British car manufacturing output fell by 10.6% in July (compared with July 2018), with 108,239 units produced, according to figures released by the Society of Motor Manufacturers and Traders (SMMT - www.smmt.co.uk
This was the 14th successive month of decline, as on-going weakness in major EU and Asian markets — coupled with some key model changes — affected performance.
Production for export fell by 14.6%, although overseas demand remained the main driver of overall volumes, accounting for eight in 10 cars built.
Meanwhile, output for the domestic market rose by 10.2% (equating to fewer than 2,000 units), albeit following a steep fall of 35.1% in July 2018, when multiple factors — including preparation for WLTP — affected output.
In the first seven months of 2019, some 774,760 cars were made in Britain, 180,864 fewer than in the first seven months of 2018, representing a fall of 18.9%; and with exports accounting for the vast majority of orders, their decline is primarily responsible for the overall fall in output, with overseas shipments down 20.2% since January.
Year-on-year production for the UK was down 13.5%.
Mike Hawes, SMMT chief executive, said: “Another month of decline for UK car manufacturing is a serious concern.
“The sector is overwhelmingly reliant on exports, and the global headwinds are strong, with escalating trade tensions, softening demand and significant technological change.
“With the UK market also weak, maintaining the UK’s global competitiveness has never been more important, so we need a Brexit deal — and quickly — to unlock investment and safeguard the long-term future of a sector that has recently been such an international success story.”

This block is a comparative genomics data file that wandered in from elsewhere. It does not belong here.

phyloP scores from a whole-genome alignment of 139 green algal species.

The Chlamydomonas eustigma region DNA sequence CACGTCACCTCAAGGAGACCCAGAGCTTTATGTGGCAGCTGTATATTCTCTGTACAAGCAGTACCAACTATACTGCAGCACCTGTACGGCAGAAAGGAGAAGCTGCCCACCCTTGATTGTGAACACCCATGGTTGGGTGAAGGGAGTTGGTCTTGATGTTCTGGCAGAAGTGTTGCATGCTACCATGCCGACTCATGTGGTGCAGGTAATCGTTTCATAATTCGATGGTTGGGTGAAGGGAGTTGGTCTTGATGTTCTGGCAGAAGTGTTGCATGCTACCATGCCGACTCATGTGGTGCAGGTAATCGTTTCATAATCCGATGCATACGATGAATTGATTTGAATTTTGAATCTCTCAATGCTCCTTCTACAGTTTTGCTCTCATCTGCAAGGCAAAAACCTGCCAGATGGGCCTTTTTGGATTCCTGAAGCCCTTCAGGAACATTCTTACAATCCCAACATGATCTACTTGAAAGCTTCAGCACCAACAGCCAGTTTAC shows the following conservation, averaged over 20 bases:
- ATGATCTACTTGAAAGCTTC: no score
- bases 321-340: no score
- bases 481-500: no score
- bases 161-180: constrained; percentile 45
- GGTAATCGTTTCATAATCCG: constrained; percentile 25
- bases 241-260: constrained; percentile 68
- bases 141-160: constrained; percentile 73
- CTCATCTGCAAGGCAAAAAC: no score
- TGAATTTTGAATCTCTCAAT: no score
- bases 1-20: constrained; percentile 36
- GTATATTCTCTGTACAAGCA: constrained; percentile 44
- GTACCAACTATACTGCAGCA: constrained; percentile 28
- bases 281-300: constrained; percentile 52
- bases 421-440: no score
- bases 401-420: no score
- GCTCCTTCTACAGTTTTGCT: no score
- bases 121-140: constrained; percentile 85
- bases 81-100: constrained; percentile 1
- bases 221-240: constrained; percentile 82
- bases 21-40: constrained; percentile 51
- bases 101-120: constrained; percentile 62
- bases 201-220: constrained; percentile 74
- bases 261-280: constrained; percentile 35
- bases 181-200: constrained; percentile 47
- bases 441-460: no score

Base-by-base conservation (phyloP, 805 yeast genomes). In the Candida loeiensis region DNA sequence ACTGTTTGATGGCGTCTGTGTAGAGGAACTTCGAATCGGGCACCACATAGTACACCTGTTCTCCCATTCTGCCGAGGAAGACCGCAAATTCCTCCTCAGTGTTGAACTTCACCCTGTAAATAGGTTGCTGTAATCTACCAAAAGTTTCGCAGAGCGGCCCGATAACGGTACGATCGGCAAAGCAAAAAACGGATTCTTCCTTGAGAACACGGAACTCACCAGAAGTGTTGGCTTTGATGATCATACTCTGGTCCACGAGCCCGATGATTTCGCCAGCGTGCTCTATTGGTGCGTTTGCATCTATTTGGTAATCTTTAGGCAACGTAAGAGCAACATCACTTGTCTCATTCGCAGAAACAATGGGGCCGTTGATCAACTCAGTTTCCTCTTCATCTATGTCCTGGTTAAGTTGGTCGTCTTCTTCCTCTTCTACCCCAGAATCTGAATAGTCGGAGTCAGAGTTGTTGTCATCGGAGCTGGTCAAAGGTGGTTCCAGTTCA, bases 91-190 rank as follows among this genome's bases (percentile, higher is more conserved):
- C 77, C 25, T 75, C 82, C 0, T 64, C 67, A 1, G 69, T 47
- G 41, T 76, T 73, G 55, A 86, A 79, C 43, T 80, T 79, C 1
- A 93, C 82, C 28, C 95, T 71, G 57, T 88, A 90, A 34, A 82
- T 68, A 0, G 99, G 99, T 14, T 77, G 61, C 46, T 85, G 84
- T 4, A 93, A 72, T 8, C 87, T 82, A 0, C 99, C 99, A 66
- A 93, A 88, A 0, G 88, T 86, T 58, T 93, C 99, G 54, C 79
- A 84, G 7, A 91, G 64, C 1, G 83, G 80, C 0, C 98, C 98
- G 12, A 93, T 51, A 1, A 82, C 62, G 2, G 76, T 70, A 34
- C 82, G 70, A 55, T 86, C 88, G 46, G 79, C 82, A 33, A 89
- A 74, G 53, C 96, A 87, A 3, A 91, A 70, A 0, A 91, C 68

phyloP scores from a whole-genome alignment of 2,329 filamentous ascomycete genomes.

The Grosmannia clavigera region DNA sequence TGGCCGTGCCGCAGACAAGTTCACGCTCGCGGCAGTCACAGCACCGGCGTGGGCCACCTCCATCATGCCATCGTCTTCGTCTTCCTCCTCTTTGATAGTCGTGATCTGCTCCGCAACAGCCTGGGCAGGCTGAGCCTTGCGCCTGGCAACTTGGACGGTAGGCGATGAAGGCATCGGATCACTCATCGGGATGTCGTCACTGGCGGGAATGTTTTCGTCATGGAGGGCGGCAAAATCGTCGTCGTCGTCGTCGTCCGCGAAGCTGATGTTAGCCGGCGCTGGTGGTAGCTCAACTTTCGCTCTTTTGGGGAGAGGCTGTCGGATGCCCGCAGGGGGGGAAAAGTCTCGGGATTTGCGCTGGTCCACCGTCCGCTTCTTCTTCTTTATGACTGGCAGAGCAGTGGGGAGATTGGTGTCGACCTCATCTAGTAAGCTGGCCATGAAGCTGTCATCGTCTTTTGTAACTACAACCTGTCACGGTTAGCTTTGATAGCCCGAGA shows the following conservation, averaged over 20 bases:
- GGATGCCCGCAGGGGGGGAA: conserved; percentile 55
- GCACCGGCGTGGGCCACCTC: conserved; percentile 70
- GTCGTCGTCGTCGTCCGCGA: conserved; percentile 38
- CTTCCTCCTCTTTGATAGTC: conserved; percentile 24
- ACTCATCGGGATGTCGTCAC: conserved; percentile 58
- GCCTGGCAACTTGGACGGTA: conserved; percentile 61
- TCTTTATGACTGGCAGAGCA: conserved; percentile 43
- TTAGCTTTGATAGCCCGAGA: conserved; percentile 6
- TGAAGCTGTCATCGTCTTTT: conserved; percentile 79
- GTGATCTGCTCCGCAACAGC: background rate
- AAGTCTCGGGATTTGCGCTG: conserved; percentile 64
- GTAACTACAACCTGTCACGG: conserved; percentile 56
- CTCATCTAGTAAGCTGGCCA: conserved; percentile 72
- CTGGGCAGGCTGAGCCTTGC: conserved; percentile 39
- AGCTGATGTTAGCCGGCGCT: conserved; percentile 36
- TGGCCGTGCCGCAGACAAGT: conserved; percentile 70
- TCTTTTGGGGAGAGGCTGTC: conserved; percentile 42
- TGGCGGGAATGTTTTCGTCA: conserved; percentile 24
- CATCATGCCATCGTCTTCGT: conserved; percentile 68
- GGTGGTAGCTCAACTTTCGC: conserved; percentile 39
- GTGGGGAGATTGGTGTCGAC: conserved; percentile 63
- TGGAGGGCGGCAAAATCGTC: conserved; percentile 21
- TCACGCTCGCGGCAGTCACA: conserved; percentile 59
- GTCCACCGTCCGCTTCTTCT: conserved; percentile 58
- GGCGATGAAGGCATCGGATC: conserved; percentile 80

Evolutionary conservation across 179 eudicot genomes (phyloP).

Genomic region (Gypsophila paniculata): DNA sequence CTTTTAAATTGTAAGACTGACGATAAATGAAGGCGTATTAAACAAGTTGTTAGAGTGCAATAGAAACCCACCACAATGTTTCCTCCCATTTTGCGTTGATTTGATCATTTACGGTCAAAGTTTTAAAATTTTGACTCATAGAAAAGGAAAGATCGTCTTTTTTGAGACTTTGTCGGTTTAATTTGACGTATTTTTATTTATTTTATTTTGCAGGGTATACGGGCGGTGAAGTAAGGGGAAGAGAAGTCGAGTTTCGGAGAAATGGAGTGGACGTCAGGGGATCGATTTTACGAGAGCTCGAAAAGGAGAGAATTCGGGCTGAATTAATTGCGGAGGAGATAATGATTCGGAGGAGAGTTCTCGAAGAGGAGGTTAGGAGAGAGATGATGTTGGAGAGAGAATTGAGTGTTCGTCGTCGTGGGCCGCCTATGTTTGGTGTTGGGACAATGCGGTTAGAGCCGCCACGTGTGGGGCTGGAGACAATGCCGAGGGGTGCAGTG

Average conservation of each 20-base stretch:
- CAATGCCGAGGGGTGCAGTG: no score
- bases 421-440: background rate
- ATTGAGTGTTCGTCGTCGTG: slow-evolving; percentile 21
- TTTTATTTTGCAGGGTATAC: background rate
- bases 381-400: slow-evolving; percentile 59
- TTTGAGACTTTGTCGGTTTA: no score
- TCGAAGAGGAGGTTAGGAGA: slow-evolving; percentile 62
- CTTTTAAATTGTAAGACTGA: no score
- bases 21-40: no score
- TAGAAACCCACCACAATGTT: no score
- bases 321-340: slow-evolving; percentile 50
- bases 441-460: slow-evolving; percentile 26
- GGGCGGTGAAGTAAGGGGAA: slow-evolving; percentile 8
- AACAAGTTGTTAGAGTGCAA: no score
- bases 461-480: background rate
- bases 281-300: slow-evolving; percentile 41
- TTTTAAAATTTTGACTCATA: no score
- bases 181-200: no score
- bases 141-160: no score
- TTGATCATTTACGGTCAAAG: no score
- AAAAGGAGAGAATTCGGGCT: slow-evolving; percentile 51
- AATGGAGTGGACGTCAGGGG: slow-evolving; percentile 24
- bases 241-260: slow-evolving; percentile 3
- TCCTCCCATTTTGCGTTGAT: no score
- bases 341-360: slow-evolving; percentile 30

Meanwhile, British commercial-vehicle (CV) production fell by 31.2% in July (compared with July 2018) — the fourth successive month of negative growth.
Production for the home and overseas markets fell by 16.8% and 39.8% respectively, as model changeovers continued to affect factory output.
Just over 5,000 commercial vehicles rolled off production lines in July, some 2,290 fewer than in July 2018, with the fall driven primarily by the reduction in exports.
In the year to date, despite a 6.5% increase in production for domestic buyers, overseas demand has driven output; and with orders down by nearly 10,000 units, it means that year-on-year overall volumes fell by 18.1% in the first seven months of 2019.
Mr Hawes said: “The relatively small volumes involved in UK commercial-vehicle manufacturing make it particularly susceptible to model changes and fluctuating fleet cycles.
“However, for the sector to take advantage of the currently buoyant domestic van market and grow overseas orders, which still account for the majority of production, we need to maintain competitive trading conditions to encourage future investment.”
It was a better picture for UK engine production, which was up 0.6% in July, with 196,142 units produced. Home demand was down 4.0%, but export orders rose by 4.0%.
Almost two thirds of all output in the first seven months of 2019 was shipped overseas.